Over 10 years ago, US illustrator, Bob Johnson designed a series of wine brand labels for winemaker, Philip Shaw, that were as much a work of art as the liquid goodness inside the bottles. They were to set the scene for the next decade of label design and set a benchmark in impressive wine packaging.
Shaw’s Climbing and Rolling ESTATE wine brands were designed to express a contemporary aesthetic and reflect the picturesque geography of the unique winegrowing region of Orange, NSW. The Climbing label depicts a colourful, vintage hot air balloon that ascends to the skies above the climbing vineyards.
The Rolling illustration reflects the neighbouring rolling vineyards of the Central Ranges and celebrates the colourful vineyard’s red soils, a nod to the volcanic land that lies at the base of nearby Mount Canobolas.
Both exhibit an old world feel but have achieved timeless appeal.
For design buffs, check out Johnson’s step by step sequence of creating the Climbing label.
How labels influence us
As with any form of consumer product packaging, wine labels are a vital influence on whether people will buy them or not. Interestingly, the wording on the label is as important as the design.
A recent study by the University of Adelaide has revealed that emotive, elaborate descriptions on labels rate higher – in popularity and price – with consumers than those with little to none on the bottle. However, wording was more likely to be favourable if it provided information on the backstory of the wine or winemaker than using words considered to be pretentious to describe the wine.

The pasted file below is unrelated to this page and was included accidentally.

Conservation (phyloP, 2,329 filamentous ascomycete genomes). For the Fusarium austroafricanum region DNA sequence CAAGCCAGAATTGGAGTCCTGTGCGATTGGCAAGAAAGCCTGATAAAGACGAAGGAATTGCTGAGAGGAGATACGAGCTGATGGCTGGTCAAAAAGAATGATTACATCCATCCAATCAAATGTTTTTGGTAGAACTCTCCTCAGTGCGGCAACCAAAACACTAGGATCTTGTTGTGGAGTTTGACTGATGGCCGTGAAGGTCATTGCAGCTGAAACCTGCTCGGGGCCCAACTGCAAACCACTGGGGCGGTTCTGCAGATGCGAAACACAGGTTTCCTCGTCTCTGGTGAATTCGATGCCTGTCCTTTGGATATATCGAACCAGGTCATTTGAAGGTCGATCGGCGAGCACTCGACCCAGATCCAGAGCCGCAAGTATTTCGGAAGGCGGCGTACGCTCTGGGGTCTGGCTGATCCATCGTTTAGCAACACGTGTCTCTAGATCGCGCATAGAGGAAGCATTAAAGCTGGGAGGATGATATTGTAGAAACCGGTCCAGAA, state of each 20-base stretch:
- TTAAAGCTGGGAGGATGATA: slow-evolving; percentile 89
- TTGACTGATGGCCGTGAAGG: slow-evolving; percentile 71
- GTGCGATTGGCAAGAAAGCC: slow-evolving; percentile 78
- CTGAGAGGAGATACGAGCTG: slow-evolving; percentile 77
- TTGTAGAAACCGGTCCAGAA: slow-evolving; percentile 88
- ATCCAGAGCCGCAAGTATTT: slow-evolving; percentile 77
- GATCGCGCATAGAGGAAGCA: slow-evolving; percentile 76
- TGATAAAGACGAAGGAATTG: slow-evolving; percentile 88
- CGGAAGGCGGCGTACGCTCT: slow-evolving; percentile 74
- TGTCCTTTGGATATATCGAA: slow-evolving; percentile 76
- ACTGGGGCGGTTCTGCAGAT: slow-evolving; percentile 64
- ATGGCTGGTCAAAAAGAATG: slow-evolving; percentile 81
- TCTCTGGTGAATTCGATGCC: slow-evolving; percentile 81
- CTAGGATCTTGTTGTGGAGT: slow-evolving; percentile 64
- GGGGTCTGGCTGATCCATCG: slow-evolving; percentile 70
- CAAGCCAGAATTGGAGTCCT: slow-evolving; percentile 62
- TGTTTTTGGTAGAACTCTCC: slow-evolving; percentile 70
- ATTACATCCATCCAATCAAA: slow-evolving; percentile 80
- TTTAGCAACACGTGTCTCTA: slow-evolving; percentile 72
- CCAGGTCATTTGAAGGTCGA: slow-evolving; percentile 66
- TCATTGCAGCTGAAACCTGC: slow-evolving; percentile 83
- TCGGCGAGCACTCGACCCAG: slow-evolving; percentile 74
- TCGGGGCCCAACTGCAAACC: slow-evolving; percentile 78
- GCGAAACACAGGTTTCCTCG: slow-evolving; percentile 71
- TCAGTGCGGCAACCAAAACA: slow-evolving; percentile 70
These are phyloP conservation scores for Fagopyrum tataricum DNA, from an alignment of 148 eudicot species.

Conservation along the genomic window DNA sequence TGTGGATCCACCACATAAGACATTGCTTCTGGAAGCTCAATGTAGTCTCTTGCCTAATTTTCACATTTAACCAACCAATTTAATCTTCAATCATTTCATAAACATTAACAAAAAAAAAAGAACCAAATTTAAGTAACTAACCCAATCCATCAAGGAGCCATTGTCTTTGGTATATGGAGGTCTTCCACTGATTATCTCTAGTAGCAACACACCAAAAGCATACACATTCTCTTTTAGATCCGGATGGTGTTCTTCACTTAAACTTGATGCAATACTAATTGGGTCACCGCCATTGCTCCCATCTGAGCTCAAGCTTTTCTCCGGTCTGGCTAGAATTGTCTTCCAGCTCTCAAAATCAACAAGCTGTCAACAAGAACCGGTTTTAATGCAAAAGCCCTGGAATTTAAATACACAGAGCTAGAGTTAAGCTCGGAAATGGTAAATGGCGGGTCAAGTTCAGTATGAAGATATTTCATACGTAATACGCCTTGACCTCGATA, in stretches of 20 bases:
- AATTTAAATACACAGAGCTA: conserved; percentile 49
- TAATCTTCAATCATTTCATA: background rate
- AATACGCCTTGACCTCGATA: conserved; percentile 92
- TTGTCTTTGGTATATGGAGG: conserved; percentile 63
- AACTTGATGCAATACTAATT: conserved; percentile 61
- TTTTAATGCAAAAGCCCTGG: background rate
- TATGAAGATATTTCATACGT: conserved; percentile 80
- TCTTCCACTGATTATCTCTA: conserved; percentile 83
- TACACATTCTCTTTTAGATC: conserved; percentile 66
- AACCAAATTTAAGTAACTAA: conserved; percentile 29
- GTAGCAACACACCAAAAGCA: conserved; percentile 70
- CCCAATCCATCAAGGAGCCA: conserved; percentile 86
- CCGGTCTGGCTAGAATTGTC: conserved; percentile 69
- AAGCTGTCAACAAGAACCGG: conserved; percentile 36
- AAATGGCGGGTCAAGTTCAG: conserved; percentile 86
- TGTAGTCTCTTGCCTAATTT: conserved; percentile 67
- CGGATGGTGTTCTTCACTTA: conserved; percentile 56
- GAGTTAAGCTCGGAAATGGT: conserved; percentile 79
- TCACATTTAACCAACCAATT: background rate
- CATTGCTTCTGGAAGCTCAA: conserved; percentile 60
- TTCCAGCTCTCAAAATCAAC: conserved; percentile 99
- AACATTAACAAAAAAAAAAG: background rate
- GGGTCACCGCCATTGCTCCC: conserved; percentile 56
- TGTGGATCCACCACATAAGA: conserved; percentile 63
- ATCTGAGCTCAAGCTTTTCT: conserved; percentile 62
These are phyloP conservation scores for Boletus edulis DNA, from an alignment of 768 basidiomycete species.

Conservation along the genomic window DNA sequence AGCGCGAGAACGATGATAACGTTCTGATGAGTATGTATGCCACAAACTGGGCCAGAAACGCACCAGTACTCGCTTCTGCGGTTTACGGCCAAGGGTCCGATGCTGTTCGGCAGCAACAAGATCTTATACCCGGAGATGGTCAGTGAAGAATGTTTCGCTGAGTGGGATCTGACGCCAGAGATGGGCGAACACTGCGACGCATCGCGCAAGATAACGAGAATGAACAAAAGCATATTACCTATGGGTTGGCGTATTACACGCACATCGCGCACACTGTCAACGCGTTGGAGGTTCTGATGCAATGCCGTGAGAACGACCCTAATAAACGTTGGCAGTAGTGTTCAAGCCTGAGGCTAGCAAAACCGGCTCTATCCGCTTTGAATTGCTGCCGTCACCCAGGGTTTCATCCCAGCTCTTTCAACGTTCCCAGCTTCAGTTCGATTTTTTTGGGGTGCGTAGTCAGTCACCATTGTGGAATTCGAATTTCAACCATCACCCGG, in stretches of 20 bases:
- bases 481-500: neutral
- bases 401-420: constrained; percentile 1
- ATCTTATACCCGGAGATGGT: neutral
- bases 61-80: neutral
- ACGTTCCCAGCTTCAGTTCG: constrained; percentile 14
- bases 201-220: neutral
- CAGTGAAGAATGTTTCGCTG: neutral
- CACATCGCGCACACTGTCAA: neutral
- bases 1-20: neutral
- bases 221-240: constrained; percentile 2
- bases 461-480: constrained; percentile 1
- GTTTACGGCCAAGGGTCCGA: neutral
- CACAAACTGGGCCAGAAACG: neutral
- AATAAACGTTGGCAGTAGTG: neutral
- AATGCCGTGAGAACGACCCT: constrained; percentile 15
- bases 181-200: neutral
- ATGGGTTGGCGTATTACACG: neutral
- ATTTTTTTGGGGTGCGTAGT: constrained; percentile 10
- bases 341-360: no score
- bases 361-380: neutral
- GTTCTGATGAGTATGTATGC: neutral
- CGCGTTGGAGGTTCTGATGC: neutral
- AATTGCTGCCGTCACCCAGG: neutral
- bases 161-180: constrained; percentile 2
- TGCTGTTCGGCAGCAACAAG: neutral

It seems that it’s all about how we connect emotionally with a wine as to how likely we are to part with our hard-earned dollars to purchase it.
This is backed up by research by California Polytechnic State University that found that 71% of US wine consumer are influenced by the label. Studies also show that labels with illustrations of animals commonly do well. Women have been found to favour more creative, eye-catching, colourful and ornate wine labels than men – and rated plain, less colourful logos lower in attractiveness than men did.
Almost half of the wine drinkers surveyed—49 percent—said the words on the back label are at least somewhat important to their purchase decision. According to this study, the top factors that influence consumers’ choice of wine:
- Packaging (46%)
- Brand (27%)
- Sensory attributes/taste
- Grape variety
- Wine region
Do you agree with this? Do you judge a bottle by its cover? If so, what is it about the label that interests you most?
Stay tuned: next week, we reveal how the best wine labels are designed?